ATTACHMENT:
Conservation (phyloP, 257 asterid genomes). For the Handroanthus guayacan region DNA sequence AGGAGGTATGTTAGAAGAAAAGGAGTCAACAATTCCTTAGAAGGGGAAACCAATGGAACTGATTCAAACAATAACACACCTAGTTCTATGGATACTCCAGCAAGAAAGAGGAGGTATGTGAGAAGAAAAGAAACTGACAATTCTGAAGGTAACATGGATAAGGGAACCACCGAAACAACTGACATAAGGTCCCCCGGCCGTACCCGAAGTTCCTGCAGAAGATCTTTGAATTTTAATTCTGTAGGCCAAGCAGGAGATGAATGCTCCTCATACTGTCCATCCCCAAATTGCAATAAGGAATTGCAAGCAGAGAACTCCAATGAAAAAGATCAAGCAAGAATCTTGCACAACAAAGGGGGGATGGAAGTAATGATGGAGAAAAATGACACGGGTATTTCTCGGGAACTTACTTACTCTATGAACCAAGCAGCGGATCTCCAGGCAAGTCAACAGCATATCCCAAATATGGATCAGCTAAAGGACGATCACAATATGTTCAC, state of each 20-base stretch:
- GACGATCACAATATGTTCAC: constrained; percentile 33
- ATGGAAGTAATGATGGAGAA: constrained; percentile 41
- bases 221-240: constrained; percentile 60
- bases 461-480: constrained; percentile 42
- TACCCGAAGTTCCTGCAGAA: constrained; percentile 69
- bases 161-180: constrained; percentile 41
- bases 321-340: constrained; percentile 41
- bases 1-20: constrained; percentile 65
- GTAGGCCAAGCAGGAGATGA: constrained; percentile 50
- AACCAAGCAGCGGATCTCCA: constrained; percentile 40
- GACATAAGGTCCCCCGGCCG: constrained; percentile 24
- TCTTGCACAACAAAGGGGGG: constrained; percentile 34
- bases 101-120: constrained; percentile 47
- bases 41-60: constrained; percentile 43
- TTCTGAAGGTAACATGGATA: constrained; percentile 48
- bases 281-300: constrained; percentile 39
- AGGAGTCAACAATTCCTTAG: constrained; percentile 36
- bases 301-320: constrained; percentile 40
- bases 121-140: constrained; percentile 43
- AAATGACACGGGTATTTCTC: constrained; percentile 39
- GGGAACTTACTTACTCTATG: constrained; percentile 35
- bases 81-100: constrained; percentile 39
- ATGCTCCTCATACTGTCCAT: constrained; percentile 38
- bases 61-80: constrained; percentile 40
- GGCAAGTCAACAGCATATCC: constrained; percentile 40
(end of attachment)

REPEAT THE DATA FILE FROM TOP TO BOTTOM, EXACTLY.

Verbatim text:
Conservation (phyloP, 257 asterid genomes). For the Handroanthus guayacan region DNA sequence AGGAGGTATGTTAGAAGAAAAGGAGTCAACAATTCCTTAGAAGGGGAAACCAATGGAACTGATTCAAACAATAACACACCTAGTTCTATGGATACTCCAGCAAGAAAGAGGAGGTATGTGAGAAGAAAAGAAACTGACAATTCTGAAGGTAACATGGATAAGGGAACCACCGAAACAACTGACATAAGGTCCCCCGGCCGTACCCGAAGTTCCTGCAGAAGATCTTTGAATTTTAATTCTGTAGGCCAAGCAGGAGATGAATGCTCCTCATACTGTCCATCCCCAAATTGCAATAAGGAATTGCAAGCAGAGAACTCCAATGAAAAAGATCAAGCAAGAATCTTGCACAACAAAGGGGGGATGGAAGTAATGATGGAGAAAAATGACACGGGTATTTCTCGGGAACTTACTTACTCTATGAACCAAGCAGCGGATCTCCAGGCAAGTCAACAGCATATCCCAAATATGGATCAGCTAAAGGACGATCACAATATGTTCAC, state of each 20-base stretch:
- GACGATCACAATATGTTCAC: constrained; percentile 33
- ATGGAAGTAATGATGGAGAA: constrained; percentile 41
- bases 221-240: constrained; percentile 60
- bases 461-480: constrained; percentile 42
- TACCCGAAGTTCCTGCAGAA: constrained; percentile 69
- bases 161-180: constrained; percentile 41
- bases 321-340: constrained; percentile 41
- bases 1-20: constrained; percentile 65
- GTAGGCCAAGCAGGAGATGA: constrained; percentile 50
- AACCAAGCAGCGGATCTCCA: constrained; percentile 40
- GACATAAGGTCCCCCGGCCG: constrained; percentile 24
- TCTTGCACAACAAAGGGGGG: constrained; percentile 34
- bases 101-120: constrained; percentile 47
- bases 41-60: constrained; percentile 43
- TTCTGAAGGTAACATGGATA: constrained; percentile 48
- bases 281-300: constrained; percentile 39
- AGGAGTCAACAATTCCTTAG: constrained; percentile 36
- bases 301-320: constrained; percentile 40
- bases 121-140: constrained; percentile 43
- AAATGACACGGGTATTTCTC: constrained; percentile 39
- GGGAACTTACTTACTCTATG: constrained; percentile 35
- bases 81-100: constrained; percentile 39
- ATGCTCCTCATACTGTCCAT: constrained; percentile 38
- bases 61-80: constrained; percentile 40
- GGCAAGTCAACAGCATATCC: constrained; percentile 40